The items they sewed are hanging across the top of the windows.
The well is on the grounds and this is definitely a social part of the kid’s day when they meet at the well for laughter and duty.
A woodworking project
A building project to learn how to lay bricks.
We heard the murmur of a planned soccer match for the ‘girls’ of Ogoloi against our team. Ha. Ha. and Ha. On the way to said soccer match, four girls took me on a detour so they could show me their school. These girls chatted it up, giggled and asked me lots of questions. They read me the class roster of each grade and how many students in each class. As far as I was concerned, I wanted to take a detour under the tree far away from the soccer match.
And so we landed under the tree. They talked my leg off. I discovered you can’t use slang with them because they take things literally. So you have to be earnest and clear in your sentences. They wanted to know if I washed my clothes by hand or in a machine. They decided to teach me eTeso words. They spelled out a list of words in eTeso and English. Then they said I was going to have an exam. And I had to remember all of the words they just taught me. I had an idea to run for the goalie, but decided to humor them and let them test me. I didn’t pass.
After the soccer match. Flip-flops, skirts and all. I’m so proud of them!
We headed to the bus after the soccer match and on the road to Soroti. We made it through our team meeting before the power outage that lasted all night and into the next morning.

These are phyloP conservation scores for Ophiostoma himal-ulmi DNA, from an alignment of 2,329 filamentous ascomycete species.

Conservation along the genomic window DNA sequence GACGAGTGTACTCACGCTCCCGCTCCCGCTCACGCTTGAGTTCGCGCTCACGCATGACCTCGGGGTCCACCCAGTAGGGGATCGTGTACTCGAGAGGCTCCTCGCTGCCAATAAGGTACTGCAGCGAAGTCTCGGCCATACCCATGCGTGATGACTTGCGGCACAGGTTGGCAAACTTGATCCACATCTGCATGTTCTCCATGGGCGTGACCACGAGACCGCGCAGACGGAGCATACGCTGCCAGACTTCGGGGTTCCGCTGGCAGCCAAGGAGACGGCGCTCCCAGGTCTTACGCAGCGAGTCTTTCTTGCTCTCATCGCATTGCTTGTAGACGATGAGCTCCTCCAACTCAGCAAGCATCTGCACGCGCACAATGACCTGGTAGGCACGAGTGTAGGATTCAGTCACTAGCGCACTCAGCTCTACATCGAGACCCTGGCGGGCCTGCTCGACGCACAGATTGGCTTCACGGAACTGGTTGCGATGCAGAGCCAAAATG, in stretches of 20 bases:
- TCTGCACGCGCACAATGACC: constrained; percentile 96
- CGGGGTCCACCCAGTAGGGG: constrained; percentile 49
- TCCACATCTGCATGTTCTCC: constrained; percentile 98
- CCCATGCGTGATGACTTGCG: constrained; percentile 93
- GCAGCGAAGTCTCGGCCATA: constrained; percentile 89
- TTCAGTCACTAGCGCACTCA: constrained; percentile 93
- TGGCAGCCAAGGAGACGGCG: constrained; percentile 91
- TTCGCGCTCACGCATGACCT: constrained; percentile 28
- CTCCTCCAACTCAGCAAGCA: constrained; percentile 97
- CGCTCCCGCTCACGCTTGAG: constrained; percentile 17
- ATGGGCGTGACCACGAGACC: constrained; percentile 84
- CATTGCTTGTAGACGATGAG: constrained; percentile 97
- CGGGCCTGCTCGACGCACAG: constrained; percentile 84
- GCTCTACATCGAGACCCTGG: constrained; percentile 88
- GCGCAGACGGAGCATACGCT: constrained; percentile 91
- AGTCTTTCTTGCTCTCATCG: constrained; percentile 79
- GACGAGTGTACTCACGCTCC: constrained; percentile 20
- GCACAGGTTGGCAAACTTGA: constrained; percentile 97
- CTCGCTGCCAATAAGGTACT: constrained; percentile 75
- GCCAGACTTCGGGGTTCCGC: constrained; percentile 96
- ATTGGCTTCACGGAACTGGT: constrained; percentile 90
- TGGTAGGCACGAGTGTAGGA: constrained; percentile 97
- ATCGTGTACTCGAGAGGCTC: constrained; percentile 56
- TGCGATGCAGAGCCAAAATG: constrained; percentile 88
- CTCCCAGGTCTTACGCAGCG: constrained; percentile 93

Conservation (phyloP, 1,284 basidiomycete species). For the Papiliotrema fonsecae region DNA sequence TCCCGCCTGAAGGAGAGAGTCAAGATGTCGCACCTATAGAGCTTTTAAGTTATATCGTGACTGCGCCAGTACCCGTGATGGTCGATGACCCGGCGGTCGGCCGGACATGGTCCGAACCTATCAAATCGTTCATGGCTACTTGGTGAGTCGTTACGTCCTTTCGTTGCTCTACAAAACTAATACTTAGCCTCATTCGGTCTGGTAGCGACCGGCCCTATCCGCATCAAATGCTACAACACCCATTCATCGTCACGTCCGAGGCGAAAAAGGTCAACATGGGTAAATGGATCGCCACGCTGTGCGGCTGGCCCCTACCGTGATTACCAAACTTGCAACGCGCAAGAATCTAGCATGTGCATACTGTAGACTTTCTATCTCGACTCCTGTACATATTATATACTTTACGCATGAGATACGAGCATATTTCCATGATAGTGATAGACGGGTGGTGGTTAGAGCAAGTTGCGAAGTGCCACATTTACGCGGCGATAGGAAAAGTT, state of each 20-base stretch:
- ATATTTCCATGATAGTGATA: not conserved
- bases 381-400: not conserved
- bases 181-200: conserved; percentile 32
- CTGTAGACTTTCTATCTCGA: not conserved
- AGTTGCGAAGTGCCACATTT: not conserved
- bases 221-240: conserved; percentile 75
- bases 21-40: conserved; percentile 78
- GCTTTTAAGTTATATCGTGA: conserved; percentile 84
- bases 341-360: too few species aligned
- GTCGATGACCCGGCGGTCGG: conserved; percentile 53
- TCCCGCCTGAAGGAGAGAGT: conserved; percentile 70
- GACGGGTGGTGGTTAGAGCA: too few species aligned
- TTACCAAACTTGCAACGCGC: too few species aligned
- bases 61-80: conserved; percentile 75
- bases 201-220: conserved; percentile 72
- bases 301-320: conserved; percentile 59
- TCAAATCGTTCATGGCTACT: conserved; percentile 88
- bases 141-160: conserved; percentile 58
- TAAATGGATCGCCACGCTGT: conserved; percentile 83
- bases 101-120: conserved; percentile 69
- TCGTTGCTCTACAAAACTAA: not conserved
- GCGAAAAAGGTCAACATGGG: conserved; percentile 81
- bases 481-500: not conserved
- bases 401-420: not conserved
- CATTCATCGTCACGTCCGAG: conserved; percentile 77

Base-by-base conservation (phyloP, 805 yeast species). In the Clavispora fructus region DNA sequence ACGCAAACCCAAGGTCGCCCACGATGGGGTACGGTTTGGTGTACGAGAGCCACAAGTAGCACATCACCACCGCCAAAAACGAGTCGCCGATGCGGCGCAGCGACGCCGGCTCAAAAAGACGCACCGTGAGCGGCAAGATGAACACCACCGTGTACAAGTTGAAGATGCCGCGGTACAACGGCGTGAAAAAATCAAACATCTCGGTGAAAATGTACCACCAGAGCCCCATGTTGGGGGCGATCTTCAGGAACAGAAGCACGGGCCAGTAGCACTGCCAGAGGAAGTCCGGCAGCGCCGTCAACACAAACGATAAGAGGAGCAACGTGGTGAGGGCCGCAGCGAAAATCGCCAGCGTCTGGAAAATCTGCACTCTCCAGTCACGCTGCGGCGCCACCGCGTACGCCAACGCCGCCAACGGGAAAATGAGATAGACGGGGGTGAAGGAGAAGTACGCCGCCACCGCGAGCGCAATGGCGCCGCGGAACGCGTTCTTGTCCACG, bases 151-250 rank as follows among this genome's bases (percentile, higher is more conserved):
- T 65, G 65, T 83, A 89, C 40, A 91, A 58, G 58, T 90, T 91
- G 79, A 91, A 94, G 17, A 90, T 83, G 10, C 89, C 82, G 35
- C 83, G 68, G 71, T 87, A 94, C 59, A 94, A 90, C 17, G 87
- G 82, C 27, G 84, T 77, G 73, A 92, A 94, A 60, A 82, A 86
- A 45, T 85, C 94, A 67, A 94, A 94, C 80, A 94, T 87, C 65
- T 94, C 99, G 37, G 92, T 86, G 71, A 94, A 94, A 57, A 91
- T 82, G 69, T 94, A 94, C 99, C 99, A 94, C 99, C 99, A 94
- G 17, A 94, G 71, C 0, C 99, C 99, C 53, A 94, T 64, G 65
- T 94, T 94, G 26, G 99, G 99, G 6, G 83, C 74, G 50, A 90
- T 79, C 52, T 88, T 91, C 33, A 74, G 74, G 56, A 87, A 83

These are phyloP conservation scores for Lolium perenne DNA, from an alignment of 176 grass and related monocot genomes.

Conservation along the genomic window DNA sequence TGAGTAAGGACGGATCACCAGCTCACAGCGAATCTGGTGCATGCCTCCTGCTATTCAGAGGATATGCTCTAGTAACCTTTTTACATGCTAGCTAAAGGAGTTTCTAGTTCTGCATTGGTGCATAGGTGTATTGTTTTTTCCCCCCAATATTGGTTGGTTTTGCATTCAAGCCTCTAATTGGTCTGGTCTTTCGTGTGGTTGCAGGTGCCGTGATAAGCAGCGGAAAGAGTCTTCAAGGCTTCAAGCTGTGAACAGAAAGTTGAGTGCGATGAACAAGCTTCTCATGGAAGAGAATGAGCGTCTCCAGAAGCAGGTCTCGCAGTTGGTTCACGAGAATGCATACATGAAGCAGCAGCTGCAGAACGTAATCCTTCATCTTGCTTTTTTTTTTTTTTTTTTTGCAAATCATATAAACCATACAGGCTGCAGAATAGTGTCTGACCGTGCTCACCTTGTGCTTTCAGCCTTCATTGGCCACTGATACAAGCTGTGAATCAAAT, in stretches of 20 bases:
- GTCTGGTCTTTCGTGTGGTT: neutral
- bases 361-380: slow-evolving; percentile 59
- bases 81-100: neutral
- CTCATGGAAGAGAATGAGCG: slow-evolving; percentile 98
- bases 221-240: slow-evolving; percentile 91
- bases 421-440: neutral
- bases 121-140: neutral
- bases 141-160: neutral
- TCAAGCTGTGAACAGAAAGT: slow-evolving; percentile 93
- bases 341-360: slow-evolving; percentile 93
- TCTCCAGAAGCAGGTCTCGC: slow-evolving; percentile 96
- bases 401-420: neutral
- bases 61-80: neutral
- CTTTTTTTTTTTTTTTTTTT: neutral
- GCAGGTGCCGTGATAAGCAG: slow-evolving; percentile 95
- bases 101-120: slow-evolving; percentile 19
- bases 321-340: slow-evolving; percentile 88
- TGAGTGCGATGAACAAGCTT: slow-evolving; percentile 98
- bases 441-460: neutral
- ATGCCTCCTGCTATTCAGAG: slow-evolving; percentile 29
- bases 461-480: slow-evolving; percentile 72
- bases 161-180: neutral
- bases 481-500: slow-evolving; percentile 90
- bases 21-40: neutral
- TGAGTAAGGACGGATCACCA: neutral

Saturday, August 22, 2015
I was up early with the chickens and roosters for morning coffee. It is kind of nice to have someone to chat with in the mornings. Joseph, our trusty bus driver was up and getting ready so we chatted about our families and lives. He made the comment to me, “You are so strong.” My reply was always “The JOY of the LORD is my strength.”
Therefore, brothers, by the mercies of God, I urge you to present your bodies as a living sacrifice, holy and pleasing to God; this is your spiritual worship. Do not be conformed to this age, but be transformed by the renewing of your mind, so that you may discern what is the good, pleasing, and perfect will of God.
Today I was reminded…present yourselves as a living sacrifice… Love does… Love transforms…
The girls found me right away this morning at the CarePoint. Their giggles and laughs were the strength of my heart today. Miriah was by my side all day. What a sweetie.
Today was full of nail polish, jump ropes and watching the kids taste ice water for the first time. I talked to an older man under the tree today while he sat on his motorcycle, that he uses as a taxi to make money. He has a P2 education and spoke English very well. He asked me for an English bible. His name was William.
I went with Joel and Ashton on a home visit in the afternoon. I love these special times where they welcome you into their homes and family. I’m sure we were quite the crew getting out of the truck. I’m old enough to be Joel’s mother, and Ashton could be my grandson. They didn’t ask if we were related.
The gramma (tata) is 100 years old
Very proud of his school work
lots of space and fruit trees
Back at the CarePoint: mounds of rice to sift through looking for rocks and sticks
Very proud of their uniforms and their work in the kitchen